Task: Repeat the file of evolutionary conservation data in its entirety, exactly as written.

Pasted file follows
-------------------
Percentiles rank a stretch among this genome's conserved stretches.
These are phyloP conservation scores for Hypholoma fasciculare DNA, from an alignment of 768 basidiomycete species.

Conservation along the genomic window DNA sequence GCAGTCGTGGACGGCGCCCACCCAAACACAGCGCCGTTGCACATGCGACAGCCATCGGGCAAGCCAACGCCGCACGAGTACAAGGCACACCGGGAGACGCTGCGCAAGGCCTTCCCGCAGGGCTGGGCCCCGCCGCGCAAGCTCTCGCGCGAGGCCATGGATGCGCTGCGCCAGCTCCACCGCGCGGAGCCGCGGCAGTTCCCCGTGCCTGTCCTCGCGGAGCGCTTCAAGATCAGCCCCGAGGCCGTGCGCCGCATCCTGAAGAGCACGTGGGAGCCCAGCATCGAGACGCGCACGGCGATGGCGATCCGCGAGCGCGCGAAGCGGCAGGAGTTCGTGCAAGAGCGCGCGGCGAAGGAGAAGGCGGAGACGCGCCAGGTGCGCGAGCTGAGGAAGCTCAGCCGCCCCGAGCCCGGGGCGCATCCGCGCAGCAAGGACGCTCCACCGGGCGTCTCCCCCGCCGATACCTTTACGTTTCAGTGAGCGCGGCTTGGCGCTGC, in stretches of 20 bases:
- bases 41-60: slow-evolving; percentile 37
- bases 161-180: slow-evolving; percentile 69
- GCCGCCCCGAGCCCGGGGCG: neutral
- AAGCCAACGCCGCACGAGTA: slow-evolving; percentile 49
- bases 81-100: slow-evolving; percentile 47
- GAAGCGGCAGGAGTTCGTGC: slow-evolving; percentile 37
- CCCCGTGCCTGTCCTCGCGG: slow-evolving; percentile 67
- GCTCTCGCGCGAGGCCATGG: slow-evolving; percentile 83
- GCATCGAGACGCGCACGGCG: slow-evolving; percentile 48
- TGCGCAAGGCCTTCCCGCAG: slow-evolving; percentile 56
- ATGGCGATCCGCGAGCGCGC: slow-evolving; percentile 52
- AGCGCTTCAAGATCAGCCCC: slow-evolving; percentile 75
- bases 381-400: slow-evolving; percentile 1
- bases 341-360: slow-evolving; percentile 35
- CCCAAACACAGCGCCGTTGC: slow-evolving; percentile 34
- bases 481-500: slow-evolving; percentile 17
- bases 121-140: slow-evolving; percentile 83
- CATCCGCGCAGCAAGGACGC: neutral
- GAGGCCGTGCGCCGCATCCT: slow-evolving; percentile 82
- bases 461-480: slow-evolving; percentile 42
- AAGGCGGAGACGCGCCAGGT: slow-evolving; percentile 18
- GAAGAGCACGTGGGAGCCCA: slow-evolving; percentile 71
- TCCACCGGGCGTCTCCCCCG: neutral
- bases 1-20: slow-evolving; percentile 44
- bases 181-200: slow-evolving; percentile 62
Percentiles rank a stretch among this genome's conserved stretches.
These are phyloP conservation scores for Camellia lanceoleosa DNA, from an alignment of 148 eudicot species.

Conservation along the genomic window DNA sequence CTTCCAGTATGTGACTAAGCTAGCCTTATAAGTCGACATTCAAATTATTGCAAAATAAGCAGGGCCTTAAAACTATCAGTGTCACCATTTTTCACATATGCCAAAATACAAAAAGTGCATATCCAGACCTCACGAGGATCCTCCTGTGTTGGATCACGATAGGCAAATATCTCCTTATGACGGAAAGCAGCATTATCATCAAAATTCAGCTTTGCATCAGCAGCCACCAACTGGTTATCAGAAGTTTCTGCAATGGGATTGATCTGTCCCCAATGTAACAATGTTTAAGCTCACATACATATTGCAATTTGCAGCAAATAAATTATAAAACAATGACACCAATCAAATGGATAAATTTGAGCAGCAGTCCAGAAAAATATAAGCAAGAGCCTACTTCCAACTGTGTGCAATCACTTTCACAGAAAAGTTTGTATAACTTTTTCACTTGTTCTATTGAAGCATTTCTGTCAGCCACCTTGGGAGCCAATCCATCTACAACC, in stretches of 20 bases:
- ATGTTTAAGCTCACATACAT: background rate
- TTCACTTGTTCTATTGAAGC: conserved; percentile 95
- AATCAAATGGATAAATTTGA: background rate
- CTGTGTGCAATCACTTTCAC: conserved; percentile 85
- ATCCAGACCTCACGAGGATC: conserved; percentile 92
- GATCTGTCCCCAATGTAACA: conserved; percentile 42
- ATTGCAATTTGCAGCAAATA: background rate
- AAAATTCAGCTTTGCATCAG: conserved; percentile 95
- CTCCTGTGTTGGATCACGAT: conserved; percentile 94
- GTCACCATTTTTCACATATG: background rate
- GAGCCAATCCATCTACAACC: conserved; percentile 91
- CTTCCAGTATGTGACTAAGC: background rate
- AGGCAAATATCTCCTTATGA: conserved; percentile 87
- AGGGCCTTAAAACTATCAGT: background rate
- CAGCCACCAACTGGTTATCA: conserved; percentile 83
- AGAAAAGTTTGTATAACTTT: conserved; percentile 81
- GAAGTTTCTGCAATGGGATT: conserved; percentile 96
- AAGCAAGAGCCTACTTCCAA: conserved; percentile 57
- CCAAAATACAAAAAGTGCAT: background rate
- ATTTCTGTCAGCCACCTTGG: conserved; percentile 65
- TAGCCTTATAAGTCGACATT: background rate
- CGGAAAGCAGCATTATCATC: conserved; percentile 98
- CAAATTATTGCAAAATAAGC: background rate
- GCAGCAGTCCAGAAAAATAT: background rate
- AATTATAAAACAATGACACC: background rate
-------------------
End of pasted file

Percentiles rank a stretch among this genome's conserved stretches.
These are phyloP conservation scores for Hypholoma fasciculare DNA, from an alignment of 768 basidiomycete species.

Conservation along the genomic window DNA sequence GCAGTCGTGGACGGCGCCCACCCAAACACAGCGCCGTTGCACATGCGACAGCCATCGGGCAAGCCAACGCCGCACGAGTACAAGGCACACCGGGAGACGCTGCGCAAGGCCTTCCCGCAGGGCTGGGCCCCGCCGCGCAAGCTCTCGCGCGAGGCCATGGATGCGCTGCGCCAGCTCCACCGCGCGGAGCCGCGGCAGTTCCCCGTGCCTGTCCTCGCGGAGCGCTTCAAGATCAGCCCCGAGGCCGTGCGCCGCATCCTGAAGAGCACGTGGGAGCCCAGCATCGAGACGCGCACGGCGATGGCGATCCGCGAGCGCGCGAAGCGGCAGGAGTTCGTGCAAGAGCGCGCGGCGAAGGAGAAGGCGGAGACGCGCCAGGTGCGCGAGCTGAGGAAGCTCAGCCGCCCCGAGCCCGGGGCGCATCCGCGCAGCAAGGACGCTCCACCGGGCGTCTCCCCCGCCGATACCTTTACGTTTCAGTGAGCGCGGCTTGGCGCTGC, in stretches of 20 bases:
- bases 41-60: slow-evolving; percentile 37
- bases 161-180: slow-evolving; percentile 69
- GCCGCCCCGAGCCCGGGGCG: neutral
- AAGCCAACGCCGCACGAGTA: slow-evolving; percentile 49
- bases 81-100: slow-evolving; percentile 47
- GAAGCGGCAGGAGTTCGTGC: slow-evolving; percentile 37
- CCCCGTGCCTGTCCTCGCGG: slow-evolving; percentile 67
- GCTCTCGCGCGAGGCCATGG: slow-evolving; percentile 83
- GCATCGAGACGCGCACGGCG: slow-evolving; percentile 48
- TGCGCAAGGCCTTCCCGCAG: slow-evolving; percentile 56
- ATGGCGATCCGCGAGCGCGC: slow-evolving; percentile 52
- AGCGCTTCAAGATCAGCCCC: slow-evolving; percentile 75
- bases 381-400: slow-evolving; percentile 1
- bases 341-360: slow-evolving; percentile 35
- CCCAAACACAGCGCCGTTGC: slow-evolving; percentile 34
- bases 481-500: slow-evolving; percentile 17
- bases 121-140: slow-evolving; percentile 83
- CATCCGCGCAGCAAGGACGC: neutral
- GAGGCCGTGCGCCGCATCCT: slow-evolving; percentile 82
- bases 461-480: slow-evolving; percentile 42
- AAGGCGGAGACGCGCCAGGT: slow-evolving; percentile 18
- GAAGAGCACGTGGGAGCCCA: slow-evolving; percentile 71
- TCCACCGGGCGTCTCCCCCG: neutral
- bases 1-20: slow-evolving; percentile 44
- bases 181-200: slow-evolving; percentile 62
Percentiles rank a stretch among this genome's conserved stretches.
These are phyloP conservation scores for Camellia lanceoleosa DNA, from an alignment of 148 eudicot species.

Conservation along the genomic window DNA sequence CTTCCAGTATGTGACTAAGCTAGCCTTATAAGTCGACATTCAAATTATTGCAAAATAAGCAGGGCCTTAAAACTATCAGTGTCACCATTTTTCACATATGCCAAAATACAAAAAGTGCATATCCAGACCTCACGAGGATCCTCCTGTGTTGGATCACGATAGGCAAATATCTCCTTATGACGGAAAGCAGCATTATCATCAAAATTCAGCTTTGCATCAGCAGCCACCAACTGGTTATCAGAAGTTTCTGCAATGGGATTGATCTGTCCCCAATGTAACAATGTTTAAGCTCACATACATATTGCAATTTGCAGCAAATAAATTATAAAACAATGACACCAATCAAATGGATAAATTTGAGCAGCAGTCCAGAAAAATATAAGCAAGAGCCTACTTCCAACTGTGTGCAATCACTTTCACAGAAAAGTTTGTATAACTTTTTCACTTGTTCTATTGAAGCATTTCTGTCAGCCACCTTGGGAGCCAATCCATCTACAACC, in stretches of 20 bases:
- ATGTTTAAGCTCACATACAT: background rate
- TTCACTTGTTCTATTGAAGC: conserved; percentile 95
- AATCAAATGGATAAATTTGA: background rate
- CTGTGTGCAATCACTTTCAC: conserved; percentile 85
- ATCCAGACCTCACGAGGATC: conserved; percentile 92
- GATCTGTCCCCAATGTAACA: conserved; percentile 42
- ATTGCAATTTGCAGCAAATA: background rate
- AAAATTCAGCTTTGCATCAG: conserved; percentile 95
- CTCCTGTGTTGGATCACGAT: conserved; percentile 94
- GTCACCATTTTTCACATATG: background rate
- GAGCCAATCCATCTACAACC: conserved; percentile 91
- CTTCCAGTATGTGACTAAGC: background rate
- AGGCAAATATCTCCTTATGA: conserved; percentile 87
- AGGGCCTTAAAACTATCAGT: background rate
- CAGCCACCAACTGGTTATCA: conserved; percentile 83
- AGAAAAGTTTGTATAACTTT: conserved; percentile 81
- GAAGTTTCTGCAATGGGATT: conserved; percentile 96
- AAGCAAGAGCCTACTTCCAA: conserved; percentile 57
- CCAAAATACAAAAAGTGCAT: background rate
- ATTTCTGTCAGCCACCTTGG: conserved; percentile 65
- TAGCCTTATAAGTCGACATT: background rate
- CGGAAAGCAGCATTATCATC: conserved; percentile 98
- CAAATTATTGCAAAATAAGC: background rate
- GCAGCAGTCCAGAAAAATAT: background rate
- AATTATAAAACAATGACACC: background rate